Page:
World View: Israeli Warplanes Strike Syrian Weapons Site, as UN Confirms al-Assad’s Sarin Use

Bashar Assad

This morning’s key headlines from

  • UN report confirms al-Assad’s massive Sarin gas attack on April 4
  • Israeli warplanes strike Syrian chemical weapons site in Masyaf

UN report confirms al-Assad’s massive Sarin gas attack on April 4

 A Syrian man collects samples from the site of the Sarin gas attack in Khan Sheikhoun in April. (AFP)
A Syrian man collects samples from the site of the Sarin gas attack in Khan Sheikhoun in April. (AFP)

A UN report confirms Syria’s air force conducted a massive Sarin gas attack on the town of Khan Sheikoun in Hama province on April 4, killing at least 83 civilians. The report, by the Independent International Commission of Inquiry on the Syrian Arab Republic, says that the regime of Syria’s president Bashar al-Assad conducted over 20 chemical weapons attack in the past four years.

Readers may recall that on April 6 of this year, American ships in the eastern Mediterranean Sea launched dozens of cruise missile attacks at the Shayrat Airbase in Syria. This airbase was chosen because it was the airbase from which the April 4 Sarin gas attack on Khan Sheikhoun took place. The Syrian regime claimed at the time that the Sarin gas attack never took place, but the new UN report now confirms that it did and that the Syrian regime was responsible:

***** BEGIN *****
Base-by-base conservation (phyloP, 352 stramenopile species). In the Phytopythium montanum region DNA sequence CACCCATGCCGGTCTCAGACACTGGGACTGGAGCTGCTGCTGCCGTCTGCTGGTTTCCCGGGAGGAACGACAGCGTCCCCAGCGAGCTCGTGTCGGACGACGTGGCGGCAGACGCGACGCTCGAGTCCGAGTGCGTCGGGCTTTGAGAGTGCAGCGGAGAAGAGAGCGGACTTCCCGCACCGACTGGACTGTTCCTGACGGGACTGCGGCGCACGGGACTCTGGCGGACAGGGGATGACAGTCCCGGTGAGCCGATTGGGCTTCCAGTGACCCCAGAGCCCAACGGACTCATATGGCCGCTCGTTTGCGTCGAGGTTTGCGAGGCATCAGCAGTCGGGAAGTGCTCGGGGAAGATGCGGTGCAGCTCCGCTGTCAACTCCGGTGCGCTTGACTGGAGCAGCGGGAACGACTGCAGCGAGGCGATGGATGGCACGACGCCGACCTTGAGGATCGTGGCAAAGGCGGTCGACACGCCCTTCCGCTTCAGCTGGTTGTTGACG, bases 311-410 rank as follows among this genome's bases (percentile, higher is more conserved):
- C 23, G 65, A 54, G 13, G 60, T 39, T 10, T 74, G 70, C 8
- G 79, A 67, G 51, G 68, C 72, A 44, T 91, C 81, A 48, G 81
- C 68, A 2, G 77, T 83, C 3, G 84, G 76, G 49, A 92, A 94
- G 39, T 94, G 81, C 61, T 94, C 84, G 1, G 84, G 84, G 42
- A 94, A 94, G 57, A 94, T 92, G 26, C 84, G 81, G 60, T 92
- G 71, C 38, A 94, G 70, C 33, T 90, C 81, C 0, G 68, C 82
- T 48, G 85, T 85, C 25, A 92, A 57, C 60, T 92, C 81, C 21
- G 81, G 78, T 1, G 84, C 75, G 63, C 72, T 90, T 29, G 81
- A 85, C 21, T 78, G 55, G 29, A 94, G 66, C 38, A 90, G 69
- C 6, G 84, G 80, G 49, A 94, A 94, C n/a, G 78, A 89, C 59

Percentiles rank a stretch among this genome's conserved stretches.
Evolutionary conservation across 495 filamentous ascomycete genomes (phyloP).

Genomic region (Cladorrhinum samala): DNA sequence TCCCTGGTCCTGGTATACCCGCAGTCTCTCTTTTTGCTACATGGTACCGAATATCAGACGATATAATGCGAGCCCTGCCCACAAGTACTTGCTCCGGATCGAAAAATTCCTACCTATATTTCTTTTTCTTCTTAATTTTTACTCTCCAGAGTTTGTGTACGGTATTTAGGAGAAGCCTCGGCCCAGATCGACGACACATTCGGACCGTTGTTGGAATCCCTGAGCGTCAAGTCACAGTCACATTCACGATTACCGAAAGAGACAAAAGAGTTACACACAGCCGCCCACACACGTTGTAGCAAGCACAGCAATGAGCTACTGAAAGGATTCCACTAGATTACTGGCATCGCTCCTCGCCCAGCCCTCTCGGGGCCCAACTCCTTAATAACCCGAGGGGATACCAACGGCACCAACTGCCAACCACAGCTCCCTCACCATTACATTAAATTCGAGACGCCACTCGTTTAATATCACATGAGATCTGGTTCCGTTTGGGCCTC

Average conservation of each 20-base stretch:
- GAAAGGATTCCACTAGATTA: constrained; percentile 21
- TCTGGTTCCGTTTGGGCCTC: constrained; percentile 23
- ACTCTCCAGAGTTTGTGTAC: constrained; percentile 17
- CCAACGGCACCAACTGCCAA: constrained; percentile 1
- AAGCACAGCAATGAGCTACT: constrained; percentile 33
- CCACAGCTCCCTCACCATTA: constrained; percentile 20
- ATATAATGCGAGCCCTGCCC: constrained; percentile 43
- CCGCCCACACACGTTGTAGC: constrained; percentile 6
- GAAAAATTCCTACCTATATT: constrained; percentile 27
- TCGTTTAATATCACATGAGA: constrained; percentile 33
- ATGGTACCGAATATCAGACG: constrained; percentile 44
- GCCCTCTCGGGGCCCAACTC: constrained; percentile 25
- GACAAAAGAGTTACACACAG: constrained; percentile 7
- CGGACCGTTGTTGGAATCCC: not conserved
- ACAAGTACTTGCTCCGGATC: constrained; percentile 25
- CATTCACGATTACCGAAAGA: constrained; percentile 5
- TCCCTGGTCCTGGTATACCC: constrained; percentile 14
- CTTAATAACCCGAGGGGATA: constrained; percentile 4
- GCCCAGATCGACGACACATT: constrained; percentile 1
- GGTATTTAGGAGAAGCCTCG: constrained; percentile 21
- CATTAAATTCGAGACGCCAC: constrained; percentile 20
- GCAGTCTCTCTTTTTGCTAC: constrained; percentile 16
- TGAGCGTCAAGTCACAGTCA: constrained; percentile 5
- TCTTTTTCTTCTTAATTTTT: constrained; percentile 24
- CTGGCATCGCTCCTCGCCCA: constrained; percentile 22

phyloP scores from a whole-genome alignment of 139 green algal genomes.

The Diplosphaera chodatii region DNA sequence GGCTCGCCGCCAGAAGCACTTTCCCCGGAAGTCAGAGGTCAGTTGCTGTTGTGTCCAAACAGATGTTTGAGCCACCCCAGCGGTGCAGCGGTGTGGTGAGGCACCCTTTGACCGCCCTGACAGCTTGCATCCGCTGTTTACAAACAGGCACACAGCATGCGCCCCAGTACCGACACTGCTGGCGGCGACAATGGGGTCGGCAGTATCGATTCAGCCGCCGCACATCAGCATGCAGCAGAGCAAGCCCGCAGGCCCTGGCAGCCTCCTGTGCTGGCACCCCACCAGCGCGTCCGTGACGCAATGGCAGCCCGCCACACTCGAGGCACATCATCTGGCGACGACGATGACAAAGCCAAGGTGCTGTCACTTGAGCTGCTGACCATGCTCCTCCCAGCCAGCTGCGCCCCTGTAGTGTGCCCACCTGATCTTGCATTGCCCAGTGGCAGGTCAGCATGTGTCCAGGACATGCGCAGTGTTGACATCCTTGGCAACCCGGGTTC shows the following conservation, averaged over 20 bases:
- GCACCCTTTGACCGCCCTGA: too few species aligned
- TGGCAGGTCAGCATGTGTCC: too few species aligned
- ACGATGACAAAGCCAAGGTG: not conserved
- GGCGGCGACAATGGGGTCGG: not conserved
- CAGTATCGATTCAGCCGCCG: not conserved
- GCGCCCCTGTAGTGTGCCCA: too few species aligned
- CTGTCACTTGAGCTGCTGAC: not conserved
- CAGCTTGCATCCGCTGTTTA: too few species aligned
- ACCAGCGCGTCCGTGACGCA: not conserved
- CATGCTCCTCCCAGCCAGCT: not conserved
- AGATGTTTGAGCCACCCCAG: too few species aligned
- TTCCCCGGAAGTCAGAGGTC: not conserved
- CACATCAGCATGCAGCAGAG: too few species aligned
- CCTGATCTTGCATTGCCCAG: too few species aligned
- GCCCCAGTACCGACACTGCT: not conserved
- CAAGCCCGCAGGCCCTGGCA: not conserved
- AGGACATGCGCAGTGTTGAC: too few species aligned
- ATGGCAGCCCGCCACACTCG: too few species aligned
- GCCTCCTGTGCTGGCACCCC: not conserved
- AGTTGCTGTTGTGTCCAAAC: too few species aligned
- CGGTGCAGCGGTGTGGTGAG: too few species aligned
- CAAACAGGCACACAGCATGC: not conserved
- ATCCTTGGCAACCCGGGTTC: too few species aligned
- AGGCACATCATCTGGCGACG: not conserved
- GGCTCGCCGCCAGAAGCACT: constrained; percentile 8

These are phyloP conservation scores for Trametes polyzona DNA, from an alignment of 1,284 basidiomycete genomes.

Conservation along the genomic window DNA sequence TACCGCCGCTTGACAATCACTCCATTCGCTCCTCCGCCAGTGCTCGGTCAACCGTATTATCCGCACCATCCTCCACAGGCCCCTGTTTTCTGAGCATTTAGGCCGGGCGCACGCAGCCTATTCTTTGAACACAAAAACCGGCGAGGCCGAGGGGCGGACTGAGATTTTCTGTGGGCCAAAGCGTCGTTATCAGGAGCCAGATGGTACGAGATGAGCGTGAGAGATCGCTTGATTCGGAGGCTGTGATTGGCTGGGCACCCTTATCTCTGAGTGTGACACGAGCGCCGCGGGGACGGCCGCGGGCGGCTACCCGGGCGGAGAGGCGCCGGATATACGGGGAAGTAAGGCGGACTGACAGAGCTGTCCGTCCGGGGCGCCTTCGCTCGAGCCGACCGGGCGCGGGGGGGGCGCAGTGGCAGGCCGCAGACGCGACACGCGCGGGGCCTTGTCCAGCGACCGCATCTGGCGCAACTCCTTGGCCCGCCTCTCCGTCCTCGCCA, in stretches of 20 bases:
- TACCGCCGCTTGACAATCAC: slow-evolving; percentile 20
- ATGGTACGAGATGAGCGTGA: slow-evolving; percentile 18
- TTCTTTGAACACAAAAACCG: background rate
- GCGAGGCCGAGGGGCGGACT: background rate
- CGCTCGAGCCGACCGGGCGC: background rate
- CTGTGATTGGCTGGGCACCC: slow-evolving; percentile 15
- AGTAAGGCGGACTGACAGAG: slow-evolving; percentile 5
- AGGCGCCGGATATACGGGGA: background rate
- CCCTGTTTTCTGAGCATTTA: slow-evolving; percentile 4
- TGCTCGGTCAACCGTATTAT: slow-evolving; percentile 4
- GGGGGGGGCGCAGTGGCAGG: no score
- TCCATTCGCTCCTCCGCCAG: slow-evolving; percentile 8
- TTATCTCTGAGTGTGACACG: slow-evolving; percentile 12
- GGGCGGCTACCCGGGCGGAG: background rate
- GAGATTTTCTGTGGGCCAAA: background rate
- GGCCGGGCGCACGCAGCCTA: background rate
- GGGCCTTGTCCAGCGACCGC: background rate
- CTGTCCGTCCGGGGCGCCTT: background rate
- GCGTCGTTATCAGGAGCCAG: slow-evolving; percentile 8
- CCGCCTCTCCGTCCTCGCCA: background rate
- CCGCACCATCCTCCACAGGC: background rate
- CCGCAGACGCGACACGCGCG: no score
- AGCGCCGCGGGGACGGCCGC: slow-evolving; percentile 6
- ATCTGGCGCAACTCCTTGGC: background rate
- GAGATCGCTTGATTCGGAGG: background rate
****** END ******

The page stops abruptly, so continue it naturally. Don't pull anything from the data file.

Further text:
The commission finds that there are reasonable grounds to believe that Syrian forces attacked Khan Sheikhoun with a sarin bomb at approximately 6.45 a.m. on 4 April, constituting the war crimes of using chemical weapons and indiscriminate attacks in a civilian inhabited area.

The Syrian regime is still claiming that the attack never took place, despite the 83 civilian deaths. According to pro-regime political commentator Marwa Osman, an MIT professor looked at photos and said that “the attack could not have happened”:

I think this is just the last case, or the last scenario in the hands of the West, especially the US-UK and its EU friends who were against the Syrian government, the Syrian army from the beginning of the crisis. But if you want to talk about the report, the actual information that was given by the report. If you go back to April 2017, just after Khan Sheikhoun, we had a professor, an actual expert on chemical attacks, an MIT [Massachusetts Institute of Technology] professor called Theodore Postol, who actually managed to look at the video and photos that were sent. And just by looking at those photos he literally said this attack could not have happened. And he presented evidence, given the fact that the people were not dressed well for any sarin poisoning, especially after the attack. He presented evidence concerning the people who were there without any gloves, without even any shoes on their feet.

Osman says that the only reason for the UN report was to undermine the regime’s military successes in Deir az-Zour.

The UN report also documents chemical weapons attacks by the al-Qaeda linked al-Nusra front, as well as other militant groups. The report documents 25 incidents of chemical weapons use in Syria between March 2013 and March 2017, of which 20 were perpetrated by Syrian regime forces and used primarily against civilians. United Nations and Canadian TV and Russia Today